Depression is like salad. Hear me out on this one.
Salads come in a staggering variety. A leafy green house salad, a creamy macaroni salad, even a Jell-O salad—they’re all salads. How do you group together such disparate examples? Two things: first, a salad is a variety of foods (you can’t have one ingredient and call it a salad). And second, a salad is bound together with a common dressing.
So it is with depression. With nine hallmark symptoms, of which you need five or more for an official depression diagnosis, there are hundreds of possible combinations.
But across those combinations are some commonalities—think of those as the dressing that pulls a salad together. No matter what constellation of depression symptoms you have, it probably includes three things. According to a study of almost 1,200 depressed individuals in the super-prestigious journal Nature Medicine
- 97% of depressed people struggle with their mood: feeling chronically unhappy, hopeless, or helpless.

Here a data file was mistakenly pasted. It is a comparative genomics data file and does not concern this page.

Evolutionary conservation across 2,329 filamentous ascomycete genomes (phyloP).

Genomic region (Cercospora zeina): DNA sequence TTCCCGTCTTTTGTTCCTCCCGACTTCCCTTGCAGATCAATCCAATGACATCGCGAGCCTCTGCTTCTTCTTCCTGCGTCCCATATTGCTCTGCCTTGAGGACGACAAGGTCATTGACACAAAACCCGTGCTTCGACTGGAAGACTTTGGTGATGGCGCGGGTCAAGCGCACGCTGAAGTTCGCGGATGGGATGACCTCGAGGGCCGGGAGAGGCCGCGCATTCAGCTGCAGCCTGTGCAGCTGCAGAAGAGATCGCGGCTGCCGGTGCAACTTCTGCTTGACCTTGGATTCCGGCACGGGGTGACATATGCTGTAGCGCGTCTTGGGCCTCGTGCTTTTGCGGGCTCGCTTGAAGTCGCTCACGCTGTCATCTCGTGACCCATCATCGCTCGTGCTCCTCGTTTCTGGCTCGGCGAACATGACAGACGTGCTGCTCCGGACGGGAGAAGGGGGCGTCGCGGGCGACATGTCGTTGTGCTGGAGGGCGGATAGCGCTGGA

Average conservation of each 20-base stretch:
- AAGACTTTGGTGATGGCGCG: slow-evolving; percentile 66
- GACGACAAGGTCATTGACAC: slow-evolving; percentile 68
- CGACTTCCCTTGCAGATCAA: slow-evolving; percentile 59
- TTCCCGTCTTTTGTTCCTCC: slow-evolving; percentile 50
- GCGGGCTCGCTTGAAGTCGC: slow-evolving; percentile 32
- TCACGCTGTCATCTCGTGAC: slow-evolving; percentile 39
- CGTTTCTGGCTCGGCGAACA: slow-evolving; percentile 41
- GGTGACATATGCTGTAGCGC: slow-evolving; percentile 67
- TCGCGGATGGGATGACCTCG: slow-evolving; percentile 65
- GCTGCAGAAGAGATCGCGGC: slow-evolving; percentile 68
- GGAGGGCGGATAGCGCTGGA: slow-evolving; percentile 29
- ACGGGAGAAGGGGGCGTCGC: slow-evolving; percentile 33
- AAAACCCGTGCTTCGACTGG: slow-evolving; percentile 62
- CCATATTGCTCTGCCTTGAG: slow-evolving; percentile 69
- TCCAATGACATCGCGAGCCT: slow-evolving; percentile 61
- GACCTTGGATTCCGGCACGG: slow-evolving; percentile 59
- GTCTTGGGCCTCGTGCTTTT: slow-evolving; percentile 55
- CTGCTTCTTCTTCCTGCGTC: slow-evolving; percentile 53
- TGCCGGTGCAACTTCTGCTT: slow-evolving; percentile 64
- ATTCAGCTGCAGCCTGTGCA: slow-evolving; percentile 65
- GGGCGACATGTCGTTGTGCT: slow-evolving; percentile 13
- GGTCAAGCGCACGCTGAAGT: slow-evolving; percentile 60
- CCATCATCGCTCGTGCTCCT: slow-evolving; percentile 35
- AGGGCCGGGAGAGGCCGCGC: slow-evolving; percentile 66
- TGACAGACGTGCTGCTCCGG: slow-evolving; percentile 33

- A tad more than 96% have what’s called anhedonia, which is when pleasure and satisfaction get crushed like a cigarette butt under a stiletto heel.
- And 94% feel fatigued. Whatever you call it—tired, exhausted or wiped out—it means you feel about as energetic as a sloth in slo-mo.
Those are the symptoms common to most depressed people. But beyond those three? There’s a huge range of symptoms and hundreds of possible profiles—the equivalent of ambrosia versus tabbouleh. And to make things more complicated, some of the symptoms are opposites. For example, losing your appetite or eating everything that’s not nailed down are both symptoms, as is feeling agitated and restless, feeling like you’ve been fitted with some cement shoes, or worse, both.
No matter the combination, depression is serious. The World Health Organization ranks depression as the third most common burden of disease worldwide and projects that by 2030 it’ll be number one.
With so many possibilities, you’d think depression would be hard to treat. And so it is. But there is hope on the horizon. The study in Nature Medicine found that fMRI scans can sort people into four distinct neurophysiological subtypes of depression, which in turn can help predict what treatments might benefit them. But until fMRI scans or other biological measures become a part of diagnosis, we have to rely on the OG method of symptom detection: self-report.
So, when we listen to the experiences of people with depression, what do we hear? Some distinct profiles. And this week, from a by-no-means comprehensive list, here are five types of depression.